I do, however, hope to set the record straight about why I write the things I write. I recognize now that my failure doesn’t stem from dropping names like Kanye West drops beats (Sorry, going through a Kanye phase, and I’m terrible at metaphors). Really, if I fail to show the merit or hilarity in these people I’ve been gently mocking, it’s because of all the strange interactions and all the fascinating people I choose to leave out.

For example, I wrote about Doug Benson smoking pot backstage, but I never wrote about how he walked straight into a door. When I asked if he was okay, he turned around, very genuinely embarrassed and said, “Man, I walk into a lot of doors.”

I wrote about Kevin Bozeman teasing me for having a crush on him, but I never wrote about how I made him laugh in the Clinton Presidential Library when we stood outside the heavily guarded replica of Clinton’s Oval Office, and I dared him to walk in and answer the phone. I never wrote about how he got onstage the last night in Little Rock and told the audience they just weren’t ready for me yet.

I wrote about Cowboy Bill asking me my sexual preference, but I never wrote about how he held his hand up in the air for a good minute or so while I attempted over and over again to jump up and give him a high five in order to prove I had a fine vertical leap. And I never wrote about how he gave me the best advice any headliner has ever given me: “Don’t take all the advice you hear,” he said. “Be true to yourself.”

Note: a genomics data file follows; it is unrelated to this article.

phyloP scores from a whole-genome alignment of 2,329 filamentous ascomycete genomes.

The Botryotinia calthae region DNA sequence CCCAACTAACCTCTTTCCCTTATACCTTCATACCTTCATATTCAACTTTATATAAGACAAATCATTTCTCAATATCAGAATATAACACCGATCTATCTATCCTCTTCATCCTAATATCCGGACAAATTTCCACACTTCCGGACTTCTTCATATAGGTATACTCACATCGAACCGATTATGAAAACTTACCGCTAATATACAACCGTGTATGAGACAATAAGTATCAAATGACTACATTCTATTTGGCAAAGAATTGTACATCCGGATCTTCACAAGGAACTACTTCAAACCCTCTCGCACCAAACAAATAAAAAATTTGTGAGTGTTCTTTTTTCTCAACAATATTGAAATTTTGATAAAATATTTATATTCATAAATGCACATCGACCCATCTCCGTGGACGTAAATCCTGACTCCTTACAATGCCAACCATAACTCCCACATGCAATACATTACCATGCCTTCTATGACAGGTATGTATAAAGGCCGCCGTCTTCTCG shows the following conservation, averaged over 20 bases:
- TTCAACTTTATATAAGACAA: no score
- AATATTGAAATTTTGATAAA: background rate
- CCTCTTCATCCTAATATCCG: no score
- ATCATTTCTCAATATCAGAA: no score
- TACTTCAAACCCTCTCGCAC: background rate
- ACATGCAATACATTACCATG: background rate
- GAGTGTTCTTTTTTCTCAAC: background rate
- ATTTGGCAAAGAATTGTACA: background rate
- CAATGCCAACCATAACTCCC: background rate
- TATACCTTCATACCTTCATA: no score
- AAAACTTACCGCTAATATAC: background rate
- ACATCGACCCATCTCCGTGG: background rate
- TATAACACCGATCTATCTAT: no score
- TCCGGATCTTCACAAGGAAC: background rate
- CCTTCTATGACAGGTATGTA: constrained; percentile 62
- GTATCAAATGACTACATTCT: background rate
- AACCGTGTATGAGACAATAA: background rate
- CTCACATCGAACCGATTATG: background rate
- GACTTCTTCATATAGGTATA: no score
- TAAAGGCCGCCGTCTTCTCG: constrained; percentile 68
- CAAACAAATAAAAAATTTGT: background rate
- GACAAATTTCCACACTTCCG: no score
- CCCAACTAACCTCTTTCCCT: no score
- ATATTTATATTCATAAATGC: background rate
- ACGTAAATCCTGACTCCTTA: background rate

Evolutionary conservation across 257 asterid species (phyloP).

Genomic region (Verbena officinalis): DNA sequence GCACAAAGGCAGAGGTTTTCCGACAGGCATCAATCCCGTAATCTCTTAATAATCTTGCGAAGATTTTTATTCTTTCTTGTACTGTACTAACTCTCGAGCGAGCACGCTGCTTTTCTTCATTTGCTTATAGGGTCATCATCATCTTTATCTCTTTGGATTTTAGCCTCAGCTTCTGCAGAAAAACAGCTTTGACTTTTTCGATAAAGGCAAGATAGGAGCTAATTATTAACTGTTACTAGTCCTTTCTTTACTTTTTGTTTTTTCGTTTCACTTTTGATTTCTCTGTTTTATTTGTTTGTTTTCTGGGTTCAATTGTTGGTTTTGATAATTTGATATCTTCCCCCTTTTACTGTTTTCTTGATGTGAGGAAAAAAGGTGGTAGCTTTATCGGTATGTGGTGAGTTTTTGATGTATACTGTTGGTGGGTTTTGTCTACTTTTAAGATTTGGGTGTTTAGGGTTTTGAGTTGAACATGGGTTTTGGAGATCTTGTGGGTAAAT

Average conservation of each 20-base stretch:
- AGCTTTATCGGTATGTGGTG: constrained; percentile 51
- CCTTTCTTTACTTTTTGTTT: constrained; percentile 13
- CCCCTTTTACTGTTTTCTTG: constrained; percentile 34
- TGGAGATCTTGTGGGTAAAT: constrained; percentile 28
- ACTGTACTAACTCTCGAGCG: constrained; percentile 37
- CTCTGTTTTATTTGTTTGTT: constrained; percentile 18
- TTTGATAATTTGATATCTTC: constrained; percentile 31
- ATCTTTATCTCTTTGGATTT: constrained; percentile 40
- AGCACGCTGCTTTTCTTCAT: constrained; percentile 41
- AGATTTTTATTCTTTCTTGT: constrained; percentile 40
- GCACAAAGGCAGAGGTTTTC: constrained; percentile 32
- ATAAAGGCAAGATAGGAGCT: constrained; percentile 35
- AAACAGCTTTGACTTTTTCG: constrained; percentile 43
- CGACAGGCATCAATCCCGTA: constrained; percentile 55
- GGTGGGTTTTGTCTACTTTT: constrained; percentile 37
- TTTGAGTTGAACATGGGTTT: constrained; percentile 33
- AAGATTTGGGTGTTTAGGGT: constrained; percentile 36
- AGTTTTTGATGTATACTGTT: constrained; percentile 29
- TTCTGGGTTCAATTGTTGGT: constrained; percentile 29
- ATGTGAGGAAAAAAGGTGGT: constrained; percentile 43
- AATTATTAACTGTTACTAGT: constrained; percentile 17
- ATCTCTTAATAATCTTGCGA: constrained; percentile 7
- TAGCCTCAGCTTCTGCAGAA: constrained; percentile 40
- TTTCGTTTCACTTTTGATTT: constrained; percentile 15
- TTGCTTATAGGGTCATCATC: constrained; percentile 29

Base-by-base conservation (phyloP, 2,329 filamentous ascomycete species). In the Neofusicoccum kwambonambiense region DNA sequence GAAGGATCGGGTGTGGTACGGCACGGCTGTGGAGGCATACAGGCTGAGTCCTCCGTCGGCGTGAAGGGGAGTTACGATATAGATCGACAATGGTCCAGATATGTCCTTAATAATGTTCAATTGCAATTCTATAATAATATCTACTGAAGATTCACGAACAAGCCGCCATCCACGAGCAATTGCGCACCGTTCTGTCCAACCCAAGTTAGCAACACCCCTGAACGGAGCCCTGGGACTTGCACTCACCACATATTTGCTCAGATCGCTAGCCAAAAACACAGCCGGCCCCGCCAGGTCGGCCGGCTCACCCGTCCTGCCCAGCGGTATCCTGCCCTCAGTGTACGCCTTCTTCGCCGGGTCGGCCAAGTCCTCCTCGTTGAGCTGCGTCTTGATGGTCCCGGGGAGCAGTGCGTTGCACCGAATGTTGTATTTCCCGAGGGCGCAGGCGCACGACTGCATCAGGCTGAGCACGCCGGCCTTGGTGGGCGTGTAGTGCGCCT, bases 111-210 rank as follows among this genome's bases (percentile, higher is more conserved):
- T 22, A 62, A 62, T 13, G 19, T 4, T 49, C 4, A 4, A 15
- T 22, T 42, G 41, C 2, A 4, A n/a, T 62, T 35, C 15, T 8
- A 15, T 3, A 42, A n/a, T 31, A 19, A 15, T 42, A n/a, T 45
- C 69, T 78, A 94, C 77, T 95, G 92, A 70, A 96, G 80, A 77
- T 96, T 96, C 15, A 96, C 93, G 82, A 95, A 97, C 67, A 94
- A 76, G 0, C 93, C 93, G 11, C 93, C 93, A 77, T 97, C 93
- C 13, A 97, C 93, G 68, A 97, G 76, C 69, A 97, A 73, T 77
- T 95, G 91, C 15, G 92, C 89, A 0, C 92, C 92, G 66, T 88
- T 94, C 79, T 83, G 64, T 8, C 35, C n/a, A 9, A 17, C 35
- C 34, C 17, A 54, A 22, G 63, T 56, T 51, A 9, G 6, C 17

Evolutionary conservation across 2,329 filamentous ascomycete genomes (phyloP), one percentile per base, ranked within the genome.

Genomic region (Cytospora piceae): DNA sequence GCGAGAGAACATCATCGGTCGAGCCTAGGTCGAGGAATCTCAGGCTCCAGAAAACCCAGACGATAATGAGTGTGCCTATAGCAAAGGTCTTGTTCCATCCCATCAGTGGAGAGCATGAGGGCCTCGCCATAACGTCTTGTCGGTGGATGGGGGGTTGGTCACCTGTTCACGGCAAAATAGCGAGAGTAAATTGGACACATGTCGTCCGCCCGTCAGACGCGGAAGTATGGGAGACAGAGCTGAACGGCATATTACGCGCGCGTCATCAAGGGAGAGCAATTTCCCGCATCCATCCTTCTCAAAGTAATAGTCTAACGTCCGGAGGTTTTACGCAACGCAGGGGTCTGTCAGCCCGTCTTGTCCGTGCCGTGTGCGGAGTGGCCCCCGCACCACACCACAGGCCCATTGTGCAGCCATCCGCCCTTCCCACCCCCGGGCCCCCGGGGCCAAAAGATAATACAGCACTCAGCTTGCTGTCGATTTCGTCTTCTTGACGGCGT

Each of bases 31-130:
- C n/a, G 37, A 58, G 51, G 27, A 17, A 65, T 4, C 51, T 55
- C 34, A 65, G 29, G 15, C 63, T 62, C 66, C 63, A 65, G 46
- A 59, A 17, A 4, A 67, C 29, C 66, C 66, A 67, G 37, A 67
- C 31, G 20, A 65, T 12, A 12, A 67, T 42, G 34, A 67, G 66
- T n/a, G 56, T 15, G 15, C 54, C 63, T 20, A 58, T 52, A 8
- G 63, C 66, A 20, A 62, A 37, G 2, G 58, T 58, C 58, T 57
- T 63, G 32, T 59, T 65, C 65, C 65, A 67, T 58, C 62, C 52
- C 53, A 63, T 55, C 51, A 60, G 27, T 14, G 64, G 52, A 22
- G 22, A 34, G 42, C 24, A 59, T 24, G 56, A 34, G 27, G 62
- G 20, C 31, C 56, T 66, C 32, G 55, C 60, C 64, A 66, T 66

I never wrote about how Steven McFarlin, a self-described “technotard,” cracked me up with his childlike wonder at the dashboard in my Prius, or how, out of pure innocence and awe, he giggled like an excited schoolboy when I showed him how I streamed Netflix on my Wii.

I never wrote about how Janet Williams, the Tennessee Tramp, told me she thought I could be a star one day. On our last night working together, she handed me one of the “Pussy Power” bumper stickers that she sells after her show and said, “It’s just for laughs. What kind of person would actually buy that and put it on their car?” Meanwhile, ten people were standing in line, cash in hand, ready to buy her “Pussy Power” branded merchandise.

I never wrote about how I played Grand Theft Auto with Mike Merryfield and Jason Brown for a total of 30 seconds, when I ran the virtual car off the road at least four times, and they made fun of me for being possibly the worst player ever.

I never wrote about walking through the mall with Michael Malone and pausing in Dillard’s to play a very loud, very obnoxious plastic arm wrestling game as though it were the most natural thing in the world to do.

I never wrote about sitting on the couch in Little Rock for two days straight watching judge shows with Mark Poolos while the headliner diligently exercised.

I never wrote about Tony Tone, Michael Brown, and Daryl Felsberg rushing around the kitchen attempting to put out a fire that I started while I stood by helplessly, saying things like, “Should we get, like, a fire extinguisher or something?”

And I never wrote about how James Johann called the Loony Bin in Oklahoma City on my behalf and personally asked them if I could feature for him, which would have moved me for the first time, up above the status of “opener,” one of the nicest things any comic I’ve worked with has ever done for me.


James sits next to me Sunday night after our last show. We’re at the bar drinking beer and talking about comedy. “You know what I’ve noticed?” he asks.


He pauses. “Maybe I’m drinking a little too much. I’m talking your ear off.”

“I like it,” I say.

“You like it because I’m giving you more material to write about in your blog.”

I laugh. “James, I won’t write it. Promise.”

So he talks to me. He talks to me about his career, about how he feels about his act, about comedy in general. James is a private guy, but after three times working with him, I’ve finally gained his trust enough for him to open up to me, even though I’m just the kind of tactless asshole who might exploit that trust.

(c) Leah Kayajanian All rights reserved.

Leave a Reply

Your email address will not be published. Required fields are marked *